Introduction Erykah Badu is a goddess and a diva, and as such she deserves an appropriate introduction. Fortunately, she excels at introductions. Track 1 on her albums can always be counted on to set the tone and she has a flair for the dramatic when making her entrance on stage. You may find that this six minute intro her band provided for a 2006 concert in Rome provides a good soundtrack for perusing this write-up. To complete the vibe, you may want to light some incense:
Erykah Badu is most famous as a singer/songwriter and is one of the great soul/R&B performers of her generation. In the past she has been closely associated with the "neo-soul" or "nu-soul" genre that sprung up in the late 90's that represented a return to more organic soul sounds remeniscent of classic 70's soul while incorporating elements of hip-hop. At this point I think it is fair to say that her work has outlived and/or outstripped that genre pigeonhole, but her music remains poised between the past and the future and deeply indebted to soul, R&B, jazz, funk, hip hop and rap.
Erykah Badu grew up in Dallas, TX and was exposed to theater and music from an early age. She left college to pursue music and teach music and dance in the early 90's, and she eventually recorded a demo and a duet with D'Angelo which led to a record deal with Motown. Her debut album, 1997's Baduizm, was an immediate success both on the charts and with critics. The lead single On & On and the album both topped the R&B charts. The album peaked at #2 on the U.S. charts and went triple-platinum. Later that same year, Badu released Live, which recorded many of the songs from Baduizm mixed with covers and new songs. This instant classic also topped the R&B charts and produced the single Tyrone.
The 1-2 punch of Baduizm and Live quickly established Badu as a major force both commercially and artistically and also made her a leading light of the newly named "Neo-soul" genre. Along with artists such as D'Angelo, Maxwell and Lauren Hill, Badu was identified as someone who looked to Soul music's roots in 1970's classics by Marvin Gaye, Stevie Wonder, Chaka Khan and Roberta Flack. Badu's performance with a (superb) live band on Live brought emphasis to this aspect of her sound.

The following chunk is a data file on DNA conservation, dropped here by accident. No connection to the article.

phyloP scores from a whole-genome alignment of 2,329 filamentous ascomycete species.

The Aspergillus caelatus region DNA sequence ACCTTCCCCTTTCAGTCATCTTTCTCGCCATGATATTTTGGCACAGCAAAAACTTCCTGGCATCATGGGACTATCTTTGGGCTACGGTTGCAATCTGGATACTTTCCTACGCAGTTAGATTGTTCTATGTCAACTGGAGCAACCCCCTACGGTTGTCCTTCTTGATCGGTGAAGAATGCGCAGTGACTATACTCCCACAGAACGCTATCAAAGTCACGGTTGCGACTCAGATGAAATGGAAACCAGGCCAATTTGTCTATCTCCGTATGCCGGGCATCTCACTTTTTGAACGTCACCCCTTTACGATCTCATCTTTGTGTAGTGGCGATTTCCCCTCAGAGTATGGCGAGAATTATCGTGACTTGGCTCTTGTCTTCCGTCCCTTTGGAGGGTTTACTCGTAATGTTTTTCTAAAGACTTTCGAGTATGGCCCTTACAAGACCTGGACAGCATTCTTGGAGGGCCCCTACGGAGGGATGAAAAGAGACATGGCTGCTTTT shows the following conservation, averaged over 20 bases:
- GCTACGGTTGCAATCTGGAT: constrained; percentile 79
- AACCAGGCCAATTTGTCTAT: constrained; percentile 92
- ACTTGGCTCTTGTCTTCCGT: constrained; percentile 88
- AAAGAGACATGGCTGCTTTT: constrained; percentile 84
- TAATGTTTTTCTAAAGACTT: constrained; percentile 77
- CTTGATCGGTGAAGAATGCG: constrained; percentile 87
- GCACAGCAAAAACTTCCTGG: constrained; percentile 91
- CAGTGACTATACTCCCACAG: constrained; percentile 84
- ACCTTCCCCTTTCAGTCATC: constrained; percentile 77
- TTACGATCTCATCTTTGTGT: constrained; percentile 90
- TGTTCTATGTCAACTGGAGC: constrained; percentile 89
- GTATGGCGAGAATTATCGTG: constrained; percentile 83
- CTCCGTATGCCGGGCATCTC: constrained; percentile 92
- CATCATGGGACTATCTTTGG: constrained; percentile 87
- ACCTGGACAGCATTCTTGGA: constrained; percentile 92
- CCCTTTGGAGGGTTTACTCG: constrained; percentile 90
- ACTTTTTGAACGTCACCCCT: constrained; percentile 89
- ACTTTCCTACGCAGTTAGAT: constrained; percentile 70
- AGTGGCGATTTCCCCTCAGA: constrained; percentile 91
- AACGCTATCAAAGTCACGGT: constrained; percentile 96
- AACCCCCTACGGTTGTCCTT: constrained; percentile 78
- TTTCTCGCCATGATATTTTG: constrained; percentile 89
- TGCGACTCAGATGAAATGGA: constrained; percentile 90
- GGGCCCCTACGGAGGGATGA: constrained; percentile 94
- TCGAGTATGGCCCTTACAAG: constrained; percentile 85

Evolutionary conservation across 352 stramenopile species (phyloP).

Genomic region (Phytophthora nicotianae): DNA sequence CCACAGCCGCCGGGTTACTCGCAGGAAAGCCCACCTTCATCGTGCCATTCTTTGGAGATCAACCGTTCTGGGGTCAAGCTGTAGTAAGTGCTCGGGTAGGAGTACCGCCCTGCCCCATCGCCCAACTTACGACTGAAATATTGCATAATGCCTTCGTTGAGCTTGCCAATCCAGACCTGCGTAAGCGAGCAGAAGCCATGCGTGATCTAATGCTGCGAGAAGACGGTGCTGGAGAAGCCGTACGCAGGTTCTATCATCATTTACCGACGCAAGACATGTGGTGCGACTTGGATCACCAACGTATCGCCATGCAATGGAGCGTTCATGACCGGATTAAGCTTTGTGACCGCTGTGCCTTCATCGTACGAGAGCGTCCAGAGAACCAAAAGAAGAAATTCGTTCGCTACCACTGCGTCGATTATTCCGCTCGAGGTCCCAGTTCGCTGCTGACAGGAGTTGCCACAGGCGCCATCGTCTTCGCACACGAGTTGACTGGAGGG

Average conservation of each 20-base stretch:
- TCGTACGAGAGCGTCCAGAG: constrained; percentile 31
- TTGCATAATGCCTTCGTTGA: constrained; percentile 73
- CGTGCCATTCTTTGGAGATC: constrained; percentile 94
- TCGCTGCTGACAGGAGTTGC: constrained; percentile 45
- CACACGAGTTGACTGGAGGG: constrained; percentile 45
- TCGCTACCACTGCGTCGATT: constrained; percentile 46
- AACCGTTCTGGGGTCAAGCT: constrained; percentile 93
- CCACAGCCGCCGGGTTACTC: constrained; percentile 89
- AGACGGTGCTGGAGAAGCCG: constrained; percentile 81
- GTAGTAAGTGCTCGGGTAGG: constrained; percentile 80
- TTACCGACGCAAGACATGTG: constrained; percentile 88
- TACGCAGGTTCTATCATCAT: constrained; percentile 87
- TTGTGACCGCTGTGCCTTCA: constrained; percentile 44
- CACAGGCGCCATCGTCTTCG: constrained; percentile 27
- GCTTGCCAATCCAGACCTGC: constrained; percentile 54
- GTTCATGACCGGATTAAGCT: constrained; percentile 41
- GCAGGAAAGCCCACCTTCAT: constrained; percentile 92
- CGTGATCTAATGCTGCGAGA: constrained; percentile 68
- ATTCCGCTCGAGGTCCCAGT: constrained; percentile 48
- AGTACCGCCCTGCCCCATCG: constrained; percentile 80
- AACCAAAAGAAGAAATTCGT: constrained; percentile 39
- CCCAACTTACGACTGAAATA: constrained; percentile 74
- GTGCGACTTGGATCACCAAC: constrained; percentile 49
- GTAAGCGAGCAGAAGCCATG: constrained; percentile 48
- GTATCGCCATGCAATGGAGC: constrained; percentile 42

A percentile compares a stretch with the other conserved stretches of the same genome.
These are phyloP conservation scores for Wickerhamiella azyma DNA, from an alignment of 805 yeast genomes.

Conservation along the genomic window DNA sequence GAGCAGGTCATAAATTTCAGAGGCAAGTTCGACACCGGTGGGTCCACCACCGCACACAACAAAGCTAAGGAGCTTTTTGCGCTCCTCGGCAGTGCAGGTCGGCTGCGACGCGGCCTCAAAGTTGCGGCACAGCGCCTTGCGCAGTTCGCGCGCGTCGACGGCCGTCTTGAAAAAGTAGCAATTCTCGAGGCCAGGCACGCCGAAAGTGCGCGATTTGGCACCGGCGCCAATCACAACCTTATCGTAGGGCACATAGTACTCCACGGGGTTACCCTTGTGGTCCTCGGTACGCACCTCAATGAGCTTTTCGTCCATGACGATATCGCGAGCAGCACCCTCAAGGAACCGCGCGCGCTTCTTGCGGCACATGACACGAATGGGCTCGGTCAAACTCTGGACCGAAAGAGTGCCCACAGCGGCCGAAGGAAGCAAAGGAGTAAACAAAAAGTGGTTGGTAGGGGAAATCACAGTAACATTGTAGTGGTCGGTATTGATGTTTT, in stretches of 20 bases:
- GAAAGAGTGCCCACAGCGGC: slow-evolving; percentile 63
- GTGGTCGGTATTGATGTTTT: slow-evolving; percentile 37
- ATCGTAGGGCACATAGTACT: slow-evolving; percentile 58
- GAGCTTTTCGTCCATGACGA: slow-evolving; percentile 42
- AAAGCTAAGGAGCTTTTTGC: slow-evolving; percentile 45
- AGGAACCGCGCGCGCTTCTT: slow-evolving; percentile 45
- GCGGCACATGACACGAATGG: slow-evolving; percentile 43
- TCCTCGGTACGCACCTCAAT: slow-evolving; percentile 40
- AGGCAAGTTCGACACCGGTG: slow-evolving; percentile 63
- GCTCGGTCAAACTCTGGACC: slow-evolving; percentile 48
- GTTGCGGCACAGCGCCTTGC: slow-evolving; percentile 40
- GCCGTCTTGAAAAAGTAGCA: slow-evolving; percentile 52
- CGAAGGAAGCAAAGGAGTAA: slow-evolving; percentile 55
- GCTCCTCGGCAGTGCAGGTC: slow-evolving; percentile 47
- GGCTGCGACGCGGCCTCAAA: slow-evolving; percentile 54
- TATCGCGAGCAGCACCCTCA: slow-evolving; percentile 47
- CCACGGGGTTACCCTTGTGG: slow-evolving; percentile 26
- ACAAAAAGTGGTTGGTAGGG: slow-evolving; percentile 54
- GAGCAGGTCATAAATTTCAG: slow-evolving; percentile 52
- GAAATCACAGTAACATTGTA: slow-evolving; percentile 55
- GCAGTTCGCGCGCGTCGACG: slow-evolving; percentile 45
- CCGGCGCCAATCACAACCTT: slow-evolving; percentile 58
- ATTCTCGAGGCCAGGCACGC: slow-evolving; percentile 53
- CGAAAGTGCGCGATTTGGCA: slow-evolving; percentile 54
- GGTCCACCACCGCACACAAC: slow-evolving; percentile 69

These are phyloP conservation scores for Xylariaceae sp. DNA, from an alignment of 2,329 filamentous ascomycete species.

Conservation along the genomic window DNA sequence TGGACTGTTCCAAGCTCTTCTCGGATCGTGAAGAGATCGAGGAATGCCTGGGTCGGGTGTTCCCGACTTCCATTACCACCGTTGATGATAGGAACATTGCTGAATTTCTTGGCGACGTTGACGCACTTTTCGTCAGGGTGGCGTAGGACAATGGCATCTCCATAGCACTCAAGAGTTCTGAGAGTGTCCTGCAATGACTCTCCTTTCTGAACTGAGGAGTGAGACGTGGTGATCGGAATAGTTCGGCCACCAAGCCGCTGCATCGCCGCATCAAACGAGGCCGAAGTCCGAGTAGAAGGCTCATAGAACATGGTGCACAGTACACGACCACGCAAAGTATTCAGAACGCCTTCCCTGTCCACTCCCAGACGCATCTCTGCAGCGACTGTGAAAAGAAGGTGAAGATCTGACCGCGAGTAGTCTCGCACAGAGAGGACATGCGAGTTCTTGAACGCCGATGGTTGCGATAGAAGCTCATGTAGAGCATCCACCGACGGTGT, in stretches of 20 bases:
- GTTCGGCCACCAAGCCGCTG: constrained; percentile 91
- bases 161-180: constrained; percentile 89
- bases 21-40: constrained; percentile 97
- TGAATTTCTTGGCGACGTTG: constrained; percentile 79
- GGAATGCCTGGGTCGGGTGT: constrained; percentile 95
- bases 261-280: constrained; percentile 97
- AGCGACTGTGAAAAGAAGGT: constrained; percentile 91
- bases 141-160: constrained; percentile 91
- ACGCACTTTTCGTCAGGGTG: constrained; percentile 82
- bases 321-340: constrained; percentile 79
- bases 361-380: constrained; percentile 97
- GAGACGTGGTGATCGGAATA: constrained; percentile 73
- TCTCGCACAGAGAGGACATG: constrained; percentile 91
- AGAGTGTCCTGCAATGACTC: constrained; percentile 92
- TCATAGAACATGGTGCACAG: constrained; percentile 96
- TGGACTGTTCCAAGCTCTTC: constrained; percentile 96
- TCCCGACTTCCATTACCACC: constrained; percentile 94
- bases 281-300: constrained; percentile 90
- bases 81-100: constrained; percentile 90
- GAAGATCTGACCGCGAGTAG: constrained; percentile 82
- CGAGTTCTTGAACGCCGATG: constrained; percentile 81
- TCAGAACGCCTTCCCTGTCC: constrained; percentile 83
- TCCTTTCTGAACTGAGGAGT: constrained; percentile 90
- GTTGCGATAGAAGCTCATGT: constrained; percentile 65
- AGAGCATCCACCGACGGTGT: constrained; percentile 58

Badu was notable for her eccentric fashion and philosophical musings. In performance and in videos she wore large, colorful headwraps with African influenced dress, and she referred to Ancient Egyptian symbols and concepts in her music and performance.
Badu became closely associated with a group of musicians that dubbed themselves the Soulquarians. The loosely-knit collective included Badu, D'Angelo, Ahmir "?uestlove" Thompson, J-Dilla and Common among others. James Poyser was also part of this group and played keys and contributed songwriting to several early Badu albums. The Neo-Soul/Soulquarians scene reached impressive peaks in the year 2000. Badu's second recording Mama's Gun, D'Angelo's Voodoo and Common's Like Water for Chocalate were all produced last year with significant input from this rotating group of collaboraters.
Badu's next release, 2003's Worldwide Underground, brought funk to the forefront and saw Badu sometimes replacing the headwraps with a gigantic afro wig. Parliment-Funkadelic was now showing as a major influence in Badu's sound. After a five year gap between albums's, 2008's New Amerykah Part One (Fourth World War) the P-funk influence came fully to a light with a densely intricate album that focused more on grooves, feels and ideas than songs or hooks. In headgear news, Badu appeared at the SXSW festival in 2009 sporting unadorned closely cropped hair.
Badu has three children and lives in Dallas, TX and Brooklyn, NY.
The release that put Badu on the map and that contains many of the songs that she still plays regularly today. This release seems is the least reliant on live instumentation and probably the one that tracks the most closely to typical mainstream R&B (at least in its time). For that reason, I wouldn't recommend it as a starting point. It is a very solid album with some good tracks that don't appear elsewhere ("Afro" is classic), but for my money, most of the best songs here sound better on "Live".
This is how I was introduced to Badu, about when it was released in 1997. She instantly became one of my favorite artists and that has remained true to this day. I consider this to be one of the better live releases of any kind. The band is smokin'. The back-up singers are amazing. Badu shows of her power and grandeur and her vulnerability and humor. The banter between songs ranges from philosophical musings to playful interaction with the crowd ("Fellas, put your hand on your male principle.", "I'm an artist and I'm sensitive about my sh!t."). This is a good a place as any to mention that the bass playing on Badu's albums from here on out is sublime. I started playing bass about the same time I got into this album, and the tone and feel that Hubert Eaves III gets here is what electric bass is supposed to sound like in my book. From the standout songs from "Baduizm" like On & On, Apple Tree and The Other Side of the Game to the cover of Chaka Khan and Roy Ayers, the whole album smokes. The masterful conclusion is new song "Tyrone", and you can just hear the crowd get whipped into a frenzy as this brand new song unfolds. There is a youtube link to this video below, but unfortunately the video quality is bad and some of it is bleeped out. You should listen to this album.